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Research article - Peer-reviewed, 2023

Human activity and demographics drive the fire regime in a highly developed European boreal region

Sjostrom, J.; Granstrom, A.


Organization of successful wildfire prevention and suppression require detailed information on ignition causes, size distributions and relations to weather. From a large and highly detailed dataset of Swedish wildfire incidents (n = 124 000) we assess temporal, geographical and human-related patterns over a 25-year-period (1996-2020). We find strong positive correlations between population density and wildfire occurrence, primarily caused by a wide spectrum of human activities. However, fires >10 ha mostly occurred in sparsely populated regions and were more often ignited by lightning or heavy machinery. Further, large fires had a history of long response times and insufficient mop-up, in turn intimately linked to low population density. We detect no trend over the 25-year-period in either fire weather, number of ignitions or burned area, but a dramatic decline in wildfire caused by children's play as well as by springtime burning of dead grass, a traditional fire use in rural areas. Our results indicate that irrespective of climate change, societal changes such as rural depopulation and cultural shifts are imminently important for the future fire regime in this intensely managed part of the boreal, and may warrant more attention worldwide.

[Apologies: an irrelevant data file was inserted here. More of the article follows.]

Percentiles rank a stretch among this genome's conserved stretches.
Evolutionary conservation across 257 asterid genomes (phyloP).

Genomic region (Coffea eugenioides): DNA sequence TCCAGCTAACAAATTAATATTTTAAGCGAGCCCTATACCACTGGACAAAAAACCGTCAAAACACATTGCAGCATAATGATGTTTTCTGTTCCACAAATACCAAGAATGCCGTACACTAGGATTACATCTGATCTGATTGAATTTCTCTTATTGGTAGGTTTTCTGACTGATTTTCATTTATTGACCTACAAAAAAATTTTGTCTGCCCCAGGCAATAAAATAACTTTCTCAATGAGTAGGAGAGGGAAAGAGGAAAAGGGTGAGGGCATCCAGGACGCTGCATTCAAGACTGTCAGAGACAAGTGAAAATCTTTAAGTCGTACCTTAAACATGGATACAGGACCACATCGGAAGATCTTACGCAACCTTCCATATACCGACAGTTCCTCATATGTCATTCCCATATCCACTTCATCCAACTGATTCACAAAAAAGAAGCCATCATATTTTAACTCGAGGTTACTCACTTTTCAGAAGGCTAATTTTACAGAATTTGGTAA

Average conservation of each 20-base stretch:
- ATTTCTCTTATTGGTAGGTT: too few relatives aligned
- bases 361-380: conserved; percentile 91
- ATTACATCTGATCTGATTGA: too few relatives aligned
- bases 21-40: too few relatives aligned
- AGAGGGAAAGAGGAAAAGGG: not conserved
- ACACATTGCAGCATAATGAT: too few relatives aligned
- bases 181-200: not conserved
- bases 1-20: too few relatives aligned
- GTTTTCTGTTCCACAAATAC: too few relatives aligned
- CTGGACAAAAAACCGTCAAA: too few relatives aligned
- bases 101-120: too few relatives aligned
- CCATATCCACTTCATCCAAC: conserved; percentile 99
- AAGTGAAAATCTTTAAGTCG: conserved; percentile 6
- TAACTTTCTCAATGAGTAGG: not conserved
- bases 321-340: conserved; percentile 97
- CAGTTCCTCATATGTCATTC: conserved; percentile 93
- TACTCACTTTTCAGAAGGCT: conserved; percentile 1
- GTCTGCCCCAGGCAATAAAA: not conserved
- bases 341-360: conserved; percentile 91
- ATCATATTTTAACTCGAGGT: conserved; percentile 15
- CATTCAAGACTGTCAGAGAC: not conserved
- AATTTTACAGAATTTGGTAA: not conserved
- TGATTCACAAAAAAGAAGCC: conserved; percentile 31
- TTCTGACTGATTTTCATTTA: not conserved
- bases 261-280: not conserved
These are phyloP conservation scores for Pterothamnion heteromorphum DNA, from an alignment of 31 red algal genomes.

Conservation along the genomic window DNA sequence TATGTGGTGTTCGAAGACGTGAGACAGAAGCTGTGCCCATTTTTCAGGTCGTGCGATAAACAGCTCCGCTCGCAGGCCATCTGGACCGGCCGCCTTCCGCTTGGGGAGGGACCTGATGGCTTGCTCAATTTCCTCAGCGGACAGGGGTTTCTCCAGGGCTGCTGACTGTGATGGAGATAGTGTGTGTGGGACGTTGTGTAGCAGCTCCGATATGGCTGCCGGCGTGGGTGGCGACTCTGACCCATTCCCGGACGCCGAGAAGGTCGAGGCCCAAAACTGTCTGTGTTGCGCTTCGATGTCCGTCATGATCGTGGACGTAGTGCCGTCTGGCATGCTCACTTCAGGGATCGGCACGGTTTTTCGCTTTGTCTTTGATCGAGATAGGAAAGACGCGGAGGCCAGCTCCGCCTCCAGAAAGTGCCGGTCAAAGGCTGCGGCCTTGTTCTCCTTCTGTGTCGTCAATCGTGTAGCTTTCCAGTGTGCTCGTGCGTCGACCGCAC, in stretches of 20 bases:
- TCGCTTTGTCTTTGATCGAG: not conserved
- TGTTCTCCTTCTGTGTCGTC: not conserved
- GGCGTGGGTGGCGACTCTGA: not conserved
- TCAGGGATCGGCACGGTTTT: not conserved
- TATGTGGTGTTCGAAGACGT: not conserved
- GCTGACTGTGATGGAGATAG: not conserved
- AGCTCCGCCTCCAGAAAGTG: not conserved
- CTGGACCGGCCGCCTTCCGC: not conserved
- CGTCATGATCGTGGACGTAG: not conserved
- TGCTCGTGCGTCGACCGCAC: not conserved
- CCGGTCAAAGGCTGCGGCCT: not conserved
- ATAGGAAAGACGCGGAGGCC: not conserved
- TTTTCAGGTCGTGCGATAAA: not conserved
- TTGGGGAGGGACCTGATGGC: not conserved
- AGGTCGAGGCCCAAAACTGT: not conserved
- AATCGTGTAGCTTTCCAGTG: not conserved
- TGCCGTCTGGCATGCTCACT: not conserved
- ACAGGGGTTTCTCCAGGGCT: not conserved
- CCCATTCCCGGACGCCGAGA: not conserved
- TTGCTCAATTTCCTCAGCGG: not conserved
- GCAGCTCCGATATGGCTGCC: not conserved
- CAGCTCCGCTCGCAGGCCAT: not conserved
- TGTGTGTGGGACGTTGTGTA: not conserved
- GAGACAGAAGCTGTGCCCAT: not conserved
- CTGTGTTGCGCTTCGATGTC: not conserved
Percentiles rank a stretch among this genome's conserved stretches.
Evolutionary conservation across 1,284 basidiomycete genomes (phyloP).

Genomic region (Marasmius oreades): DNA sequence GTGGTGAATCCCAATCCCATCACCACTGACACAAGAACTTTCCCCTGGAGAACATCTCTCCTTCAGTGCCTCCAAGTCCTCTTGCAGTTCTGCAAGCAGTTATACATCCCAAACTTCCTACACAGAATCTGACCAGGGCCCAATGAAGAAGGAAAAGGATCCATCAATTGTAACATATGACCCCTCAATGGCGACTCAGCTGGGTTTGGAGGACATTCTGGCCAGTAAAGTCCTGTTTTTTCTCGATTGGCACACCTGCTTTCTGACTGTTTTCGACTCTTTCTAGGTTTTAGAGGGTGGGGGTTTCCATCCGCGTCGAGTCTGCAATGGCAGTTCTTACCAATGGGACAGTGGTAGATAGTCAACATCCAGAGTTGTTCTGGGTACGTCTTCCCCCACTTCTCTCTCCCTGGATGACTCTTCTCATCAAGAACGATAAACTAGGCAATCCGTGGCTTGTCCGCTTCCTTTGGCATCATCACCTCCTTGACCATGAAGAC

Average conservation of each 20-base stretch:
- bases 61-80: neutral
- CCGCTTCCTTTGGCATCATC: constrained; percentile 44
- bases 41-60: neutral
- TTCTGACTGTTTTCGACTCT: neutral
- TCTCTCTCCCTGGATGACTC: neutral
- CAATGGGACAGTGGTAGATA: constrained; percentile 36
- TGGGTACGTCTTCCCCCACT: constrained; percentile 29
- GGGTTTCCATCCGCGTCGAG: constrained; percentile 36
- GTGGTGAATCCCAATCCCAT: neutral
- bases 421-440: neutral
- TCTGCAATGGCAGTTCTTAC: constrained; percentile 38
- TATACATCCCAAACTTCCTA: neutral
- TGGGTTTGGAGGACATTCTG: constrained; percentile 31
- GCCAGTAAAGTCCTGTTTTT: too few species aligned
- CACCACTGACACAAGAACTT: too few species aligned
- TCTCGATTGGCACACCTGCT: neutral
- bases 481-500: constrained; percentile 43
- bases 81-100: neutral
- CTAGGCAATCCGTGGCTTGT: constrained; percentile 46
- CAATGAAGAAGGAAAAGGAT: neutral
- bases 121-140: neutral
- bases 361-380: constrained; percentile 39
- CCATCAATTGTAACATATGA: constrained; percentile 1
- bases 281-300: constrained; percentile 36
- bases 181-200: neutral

Demography; Boreal; Initial attack; Anthropogenic fire; Ignition; Cultural trends; Fennoscandia

Published in

Fire Safety Journal
2023, volume: 136, article number: 103743

Authors' information

Sjostrom, J.
RISE Research Institutes of Sweden
Swedish University of Agricultural Sciences, Department of Forest Ecology and Management

UKÄ Subject classification

Forest Science

Publication Identifiers


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